About Dinagyang Festival

Dinagyang is Iloilo City’s version of the Ati-Atihan festival widely celebrated not only in Panay Island but also in other parts of the country. It may not be as ancient as the one in Kalibo in Aklan Province, but is definitely impressive in choreography and striking in terms of the various attires worn by participating tribes which reflect the ingenuity, craftsmanship and artistry of the Ilonggos.

An Ilonggo term for revelry or merrymaking, Dinagyang was coined in 1977 by Ilonggo writer/broadcaster Pacifico Sudario to describe the riotous celebration. Prior to this, Dinagyang was labeled “Iloilo Ati-Atihan” to differentiate it from other Ati-Atihan festivals.

Iloilo Ati-Atihan dates back to the year 1967 when a replica of the image of Señor Santo Niño was first brought from Cebu by the San Jose Parish in Iloilo City. The image, accompanied by devotees from Cebu, was enthusiastically received at the Mandurriao Airport by the people of Iloilo.

History

Dinagyang began after Rev. Fr. Ambrosio Galindez of a local Roman Catholic parish introduced the devotion to Santo Niño in November 1967. In 1968, a replica of the original image of the Santo Niño de Cebu was brought to Iloilo by Fr. Sulpicio Enderez as a gift to the Parish of San Jose. The faithful, led by members of Confradia del Santo Niño de Cebu, Iloilo Chapter, worked to give the image a fitting reception starting at the Iloilo Airport and parading down the streets of Iloilo.

In the beginning, the observance of the feast was confined to the parish. The Confradia patterned the celebration on the Ati-atihan of Ibajay, Aklan, where natives dance in the streets, their bodies covered with soot and ashes, to simulate the Atis dancing to celebrate the sale of Panay. It was these tribal groups who were the prototype of the present festival.

In 1977, the Marcos government ordered the various regions of the Philippines to come up with festivals or celebrations that could boost tourism and development. The City of Iloilo readily identified the Iloilo Ati-atihan as its project. At the same time the local parish could no longer handle the growing challenges of the festival.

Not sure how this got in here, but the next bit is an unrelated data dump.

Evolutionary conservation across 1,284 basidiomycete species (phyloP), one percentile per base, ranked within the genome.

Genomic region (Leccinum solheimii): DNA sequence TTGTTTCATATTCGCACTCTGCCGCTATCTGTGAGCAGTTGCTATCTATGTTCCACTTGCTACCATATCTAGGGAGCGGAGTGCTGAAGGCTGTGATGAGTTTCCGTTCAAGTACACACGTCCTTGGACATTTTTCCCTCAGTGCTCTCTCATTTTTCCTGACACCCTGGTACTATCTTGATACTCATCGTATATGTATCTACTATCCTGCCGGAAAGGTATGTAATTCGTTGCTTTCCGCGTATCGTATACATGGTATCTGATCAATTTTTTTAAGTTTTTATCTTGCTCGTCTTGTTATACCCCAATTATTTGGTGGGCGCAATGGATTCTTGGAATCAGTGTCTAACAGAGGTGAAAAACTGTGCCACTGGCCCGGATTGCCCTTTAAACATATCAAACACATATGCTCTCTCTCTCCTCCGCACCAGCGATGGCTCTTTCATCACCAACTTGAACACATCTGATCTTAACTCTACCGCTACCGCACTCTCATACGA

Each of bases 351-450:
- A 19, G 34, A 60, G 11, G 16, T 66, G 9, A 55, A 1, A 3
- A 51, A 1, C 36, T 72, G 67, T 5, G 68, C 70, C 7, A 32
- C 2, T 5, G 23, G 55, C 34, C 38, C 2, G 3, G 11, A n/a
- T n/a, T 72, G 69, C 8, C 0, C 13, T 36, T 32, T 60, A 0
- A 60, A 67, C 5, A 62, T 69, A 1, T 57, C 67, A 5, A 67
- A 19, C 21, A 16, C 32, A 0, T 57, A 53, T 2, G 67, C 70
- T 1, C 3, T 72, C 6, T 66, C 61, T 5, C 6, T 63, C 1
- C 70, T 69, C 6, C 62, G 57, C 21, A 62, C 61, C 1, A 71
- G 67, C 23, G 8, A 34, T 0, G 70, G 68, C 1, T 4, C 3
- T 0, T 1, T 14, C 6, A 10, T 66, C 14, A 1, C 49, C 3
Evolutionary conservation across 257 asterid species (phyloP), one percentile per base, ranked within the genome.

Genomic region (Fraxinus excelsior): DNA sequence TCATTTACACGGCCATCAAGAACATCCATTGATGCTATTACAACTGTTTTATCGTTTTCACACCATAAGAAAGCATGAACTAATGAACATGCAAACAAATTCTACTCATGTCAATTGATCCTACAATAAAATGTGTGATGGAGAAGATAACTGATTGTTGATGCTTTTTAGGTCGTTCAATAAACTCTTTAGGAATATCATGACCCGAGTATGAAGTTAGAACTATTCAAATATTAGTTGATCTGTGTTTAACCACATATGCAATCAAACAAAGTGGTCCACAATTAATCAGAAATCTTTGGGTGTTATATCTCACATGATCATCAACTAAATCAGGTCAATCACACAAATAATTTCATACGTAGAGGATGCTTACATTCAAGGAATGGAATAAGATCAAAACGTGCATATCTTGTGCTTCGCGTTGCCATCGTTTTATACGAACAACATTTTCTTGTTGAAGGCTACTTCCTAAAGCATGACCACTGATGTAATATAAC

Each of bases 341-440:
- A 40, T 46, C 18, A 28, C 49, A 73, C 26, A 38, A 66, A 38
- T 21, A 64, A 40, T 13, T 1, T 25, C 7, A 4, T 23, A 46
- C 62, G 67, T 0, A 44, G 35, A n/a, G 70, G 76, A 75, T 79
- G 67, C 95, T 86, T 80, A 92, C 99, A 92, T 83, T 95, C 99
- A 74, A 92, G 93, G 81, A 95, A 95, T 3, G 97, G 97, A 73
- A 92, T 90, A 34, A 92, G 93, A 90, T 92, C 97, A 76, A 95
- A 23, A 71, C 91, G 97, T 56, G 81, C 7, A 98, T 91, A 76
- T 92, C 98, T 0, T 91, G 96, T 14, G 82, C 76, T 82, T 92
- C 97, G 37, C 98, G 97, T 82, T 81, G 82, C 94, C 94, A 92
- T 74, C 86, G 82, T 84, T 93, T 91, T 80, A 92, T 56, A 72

The Dinagyang is divided into three Major events: Ati-Ati Street Dancing, Kasadyahan Street Dancing and Miss Dinagyang.

Today, the main part of the festival consists of a number of "tribes", called "tribus", who are supposed to be Ati tribe members dancing in celebration. It should be noted that no actual Ati are involved nor do they benefit in any way from this event. There are a number of requirements, including that the performers must paint their skin brown and that only indigenous materials can be used for the costumes. All dances are performed to drum music. Many tribes are organized by the local high schools. Some tribes receive a subsidiary from the organizers and recruit private sponsors, with the best tribes receiving the most. The current Ati population of Iloilo is not involved with any of the tribes nor are they involved in the festival in any other way.

Dinagyang was voted as the best Tourism Event for 2006, 2007 and 2008 by the Association of Tourism Officers in the Philippines. It is the first festival in the world to get the support of the United Nations for the promotion of the Millennium Development Goals, and cited by the Asian Development Bank as Best Practice on government, private sector & NGO cooperatives.
Dinagyang Legacy

Dinagyang festival has brought a lot of innovations throughout the years. These innovations has influenced the way other festivals in the country is run. Among these are the following:

Carousel Performance - Dinagyang initiated the simultaneous performance of the competing tribes in different judging areas.
Mobile Risers - Mobile risers is prominent feature of Dinagyang choreography today. It was introduced by Tribu Bola-bola in 1994. The risers has added depth and has improved the choreography of the dance movements.
Dinagyang Pipes - First used by Tribu Ilonganon in 2005, the Dinagyang pipes is made of PVC pipes and is hammered by rubber paddles. Each pipe produces a distinct sound depending on the length and diameter of each pipe.
Dagoy - The first festival mascot in the Philippines..

Dagoy